The best answer to this is: Read the fine print on your credit card agreement.
What is common, at least in the US, is that you can make any charges you want during a time window.
When the date comes around that your statement balance is calculated, you will owe interest on any amount that is showing up as outstanding in your account.
To revise the example you gave, let's say Jan 1. your account balance was $0. Jan. 3rd you went out and spent $1,000.
Your account statement will be prepared every XX days... usually 30. So if your last statement was Dec. 27th, you can expect your next statement to be prepared ~Jan.24 or Jan. 27.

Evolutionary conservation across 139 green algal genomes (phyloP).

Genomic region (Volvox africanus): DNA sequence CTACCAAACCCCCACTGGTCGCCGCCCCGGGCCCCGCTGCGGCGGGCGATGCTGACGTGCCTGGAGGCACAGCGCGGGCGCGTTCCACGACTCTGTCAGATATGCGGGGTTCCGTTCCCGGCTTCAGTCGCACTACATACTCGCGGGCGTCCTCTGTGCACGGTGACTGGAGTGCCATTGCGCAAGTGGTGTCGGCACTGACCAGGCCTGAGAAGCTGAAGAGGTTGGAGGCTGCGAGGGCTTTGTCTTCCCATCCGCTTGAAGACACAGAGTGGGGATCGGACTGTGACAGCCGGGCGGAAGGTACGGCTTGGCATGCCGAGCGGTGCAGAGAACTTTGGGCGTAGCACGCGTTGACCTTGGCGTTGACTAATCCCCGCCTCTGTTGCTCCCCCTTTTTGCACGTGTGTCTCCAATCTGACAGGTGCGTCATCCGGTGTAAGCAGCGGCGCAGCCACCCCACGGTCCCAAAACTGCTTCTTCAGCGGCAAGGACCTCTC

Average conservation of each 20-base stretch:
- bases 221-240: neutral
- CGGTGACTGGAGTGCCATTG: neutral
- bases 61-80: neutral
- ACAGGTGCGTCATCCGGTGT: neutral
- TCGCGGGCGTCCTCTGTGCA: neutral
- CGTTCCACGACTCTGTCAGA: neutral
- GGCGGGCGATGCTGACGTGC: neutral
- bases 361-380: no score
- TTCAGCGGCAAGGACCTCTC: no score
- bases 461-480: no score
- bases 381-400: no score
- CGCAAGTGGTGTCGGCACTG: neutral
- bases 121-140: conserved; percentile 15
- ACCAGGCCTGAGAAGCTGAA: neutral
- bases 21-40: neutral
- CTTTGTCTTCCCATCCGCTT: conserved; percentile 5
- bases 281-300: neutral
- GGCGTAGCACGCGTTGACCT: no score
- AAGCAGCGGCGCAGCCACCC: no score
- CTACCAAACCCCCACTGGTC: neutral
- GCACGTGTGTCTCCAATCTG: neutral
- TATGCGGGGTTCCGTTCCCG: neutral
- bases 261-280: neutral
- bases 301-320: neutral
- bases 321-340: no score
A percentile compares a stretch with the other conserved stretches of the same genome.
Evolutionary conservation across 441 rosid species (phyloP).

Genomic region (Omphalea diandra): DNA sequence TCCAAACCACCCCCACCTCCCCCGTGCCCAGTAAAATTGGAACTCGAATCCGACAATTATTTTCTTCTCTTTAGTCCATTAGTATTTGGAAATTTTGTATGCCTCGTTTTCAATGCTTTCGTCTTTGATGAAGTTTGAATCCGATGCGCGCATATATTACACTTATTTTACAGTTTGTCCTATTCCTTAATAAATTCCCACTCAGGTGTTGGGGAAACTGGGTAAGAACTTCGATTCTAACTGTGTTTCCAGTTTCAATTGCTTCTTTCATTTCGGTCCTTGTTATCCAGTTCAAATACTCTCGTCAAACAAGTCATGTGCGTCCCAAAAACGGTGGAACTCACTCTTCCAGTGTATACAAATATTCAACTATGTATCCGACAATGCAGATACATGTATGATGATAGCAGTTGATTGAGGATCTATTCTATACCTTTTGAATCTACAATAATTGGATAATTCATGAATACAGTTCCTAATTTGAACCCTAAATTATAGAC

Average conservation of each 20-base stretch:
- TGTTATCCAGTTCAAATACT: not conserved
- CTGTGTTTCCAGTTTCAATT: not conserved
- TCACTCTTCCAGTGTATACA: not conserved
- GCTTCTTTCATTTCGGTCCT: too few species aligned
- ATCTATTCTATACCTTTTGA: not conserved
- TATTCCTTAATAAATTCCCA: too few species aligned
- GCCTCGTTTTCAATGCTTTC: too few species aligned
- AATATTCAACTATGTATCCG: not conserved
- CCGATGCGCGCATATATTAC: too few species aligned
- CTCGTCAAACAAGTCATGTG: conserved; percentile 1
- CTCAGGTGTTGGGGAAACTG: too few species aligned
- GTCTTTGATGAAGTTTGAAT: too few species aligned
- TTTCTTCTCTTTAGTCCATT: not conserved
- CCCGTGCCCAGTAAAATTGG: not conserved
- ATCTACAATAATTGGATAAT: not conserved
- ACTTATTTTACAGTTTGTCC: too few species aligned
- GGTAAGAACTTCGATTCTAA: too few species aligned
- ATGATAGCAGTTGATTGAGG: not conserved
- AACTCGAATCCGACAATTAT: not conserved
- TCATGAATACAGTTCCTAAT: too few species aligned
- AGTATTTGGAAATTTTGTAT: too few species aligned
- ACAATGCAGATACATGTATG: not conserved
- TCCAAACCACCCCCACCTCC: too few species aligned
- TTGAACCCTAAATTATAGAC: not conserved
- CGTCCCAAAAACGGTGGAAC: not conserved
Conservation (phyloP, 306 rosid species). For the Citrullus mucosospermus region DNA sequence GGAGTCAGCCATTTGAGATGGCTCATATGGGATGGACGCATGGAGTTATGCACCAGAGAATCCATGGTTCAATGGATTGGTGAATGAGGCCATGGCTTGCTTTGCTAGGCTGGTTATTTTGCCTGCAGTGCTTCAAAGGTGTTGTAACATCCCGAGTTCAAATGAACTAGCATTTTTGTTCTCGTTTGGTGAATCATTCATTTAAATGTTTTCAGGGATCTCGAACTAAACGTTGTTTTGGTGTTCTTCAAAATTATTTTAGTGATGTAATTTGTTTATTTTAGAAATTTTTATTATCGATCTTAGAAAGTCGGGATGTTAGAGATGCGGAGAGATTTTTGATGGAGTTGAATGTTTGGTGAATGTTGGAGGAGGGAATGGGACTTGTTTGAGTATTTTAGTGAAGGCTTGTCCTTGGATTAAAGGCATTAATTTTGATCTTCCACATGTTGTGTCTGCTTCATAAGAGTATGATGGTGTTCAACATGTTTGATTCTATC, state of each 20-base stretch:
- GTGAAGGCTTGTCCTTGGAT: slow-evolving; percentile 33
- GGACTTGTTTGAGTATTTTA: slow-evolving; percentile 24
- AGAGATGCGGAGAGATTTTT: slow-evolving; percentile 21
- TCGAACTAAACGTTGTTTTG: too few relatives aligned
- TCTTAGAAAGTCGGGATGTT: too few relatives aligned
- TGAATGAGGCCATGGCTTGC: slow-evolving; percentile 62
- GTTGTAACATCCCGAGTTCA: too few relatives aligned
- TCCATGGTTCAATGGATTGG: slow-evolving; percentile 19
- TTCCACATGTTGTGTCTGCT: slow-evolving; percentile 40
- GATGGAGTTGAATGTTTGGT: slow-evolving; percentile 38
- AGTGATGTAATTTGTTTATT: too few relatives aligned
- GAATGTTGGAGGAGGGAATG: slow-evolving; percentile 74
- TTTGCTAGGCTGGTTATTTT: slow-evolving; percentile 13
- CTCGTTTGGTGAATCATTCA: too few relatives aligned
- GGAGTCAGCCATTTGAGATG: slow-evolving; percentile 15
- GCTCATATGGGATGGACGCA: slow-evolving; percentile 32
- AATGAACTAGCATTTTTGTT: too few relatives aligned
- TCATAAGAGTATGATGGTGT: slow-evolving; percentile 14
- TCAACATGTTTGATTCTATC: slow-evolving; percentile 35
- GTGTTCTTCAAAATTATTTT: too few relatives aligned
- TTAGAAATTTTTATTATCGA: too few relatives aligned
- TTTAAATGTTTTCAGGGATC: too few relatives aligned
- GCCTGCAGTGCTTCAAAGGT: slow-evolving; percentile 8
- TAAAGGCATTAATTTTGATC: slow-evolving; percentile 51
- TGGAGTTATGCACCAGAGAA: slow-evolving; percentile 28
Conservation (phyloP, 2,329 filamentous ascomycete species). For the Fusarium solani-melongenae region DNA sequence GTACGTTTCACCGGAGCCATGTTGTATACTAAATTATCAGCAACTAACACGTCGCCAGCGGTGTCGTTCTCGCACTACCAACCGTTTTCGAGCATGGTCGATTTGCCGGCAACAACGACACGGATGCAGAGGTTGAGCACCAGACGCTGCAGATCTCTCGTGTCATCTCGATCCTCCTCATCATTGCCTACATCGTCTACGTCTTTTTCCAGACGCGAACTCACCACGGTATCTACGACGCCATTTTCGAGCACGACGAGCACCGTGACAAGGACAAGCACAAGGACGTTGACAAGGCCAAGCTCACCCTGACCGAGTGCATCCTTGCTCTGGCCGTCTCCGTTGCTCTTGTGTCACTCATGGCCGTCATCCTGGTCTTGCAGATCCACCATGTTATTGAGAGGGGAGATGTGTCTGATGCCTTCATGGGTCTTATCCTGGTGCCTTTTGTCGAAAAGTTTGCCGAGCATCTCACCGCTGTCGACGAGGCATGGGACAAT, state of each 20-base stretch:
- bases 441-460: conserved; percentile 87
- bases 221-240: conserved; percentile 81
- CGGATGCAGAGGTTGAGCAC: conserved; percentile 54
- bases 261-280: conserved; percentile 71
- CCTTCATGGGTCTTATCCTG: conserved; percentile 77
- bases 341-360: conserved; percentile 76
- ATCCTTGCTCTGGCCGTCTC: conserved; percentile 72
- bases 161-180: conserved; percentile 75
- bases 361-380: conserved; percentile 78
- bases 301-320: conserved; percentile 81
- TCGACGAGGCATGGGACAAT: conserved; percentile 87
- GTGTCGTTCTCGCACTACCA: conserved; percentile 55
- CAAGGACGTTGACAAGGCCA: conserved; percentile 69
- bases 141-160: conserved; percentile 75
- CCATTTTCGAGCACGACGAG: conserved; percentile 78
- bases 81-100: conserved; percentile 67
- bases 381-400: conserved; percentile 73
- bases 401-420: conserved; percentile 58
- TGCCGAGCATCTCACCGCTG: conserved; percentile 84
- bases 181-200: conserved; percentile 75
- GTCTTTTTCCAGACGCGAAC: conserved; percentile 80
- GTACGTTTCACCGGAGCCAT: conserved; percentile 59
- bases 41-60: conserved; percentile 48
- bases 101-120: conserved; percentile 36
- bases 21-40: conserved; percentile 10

To be safe, (i.e. not accrue any interest charges) you will want to make sure that your balance shows $0 when your statement is next prepared.
So back to the example you gave--if your balance showed $1,000... and you paid it off, but then charged $2,000 to it... so that there was now a new set of $2,000 charges in your account, then the bank would begin charging you interest when your next statement was prepared.
Note that there are some cards that give you a certain number of days to pay off charges before accruing interest... it just goes back to my saying "the best answer is read the fine print on your card agreement."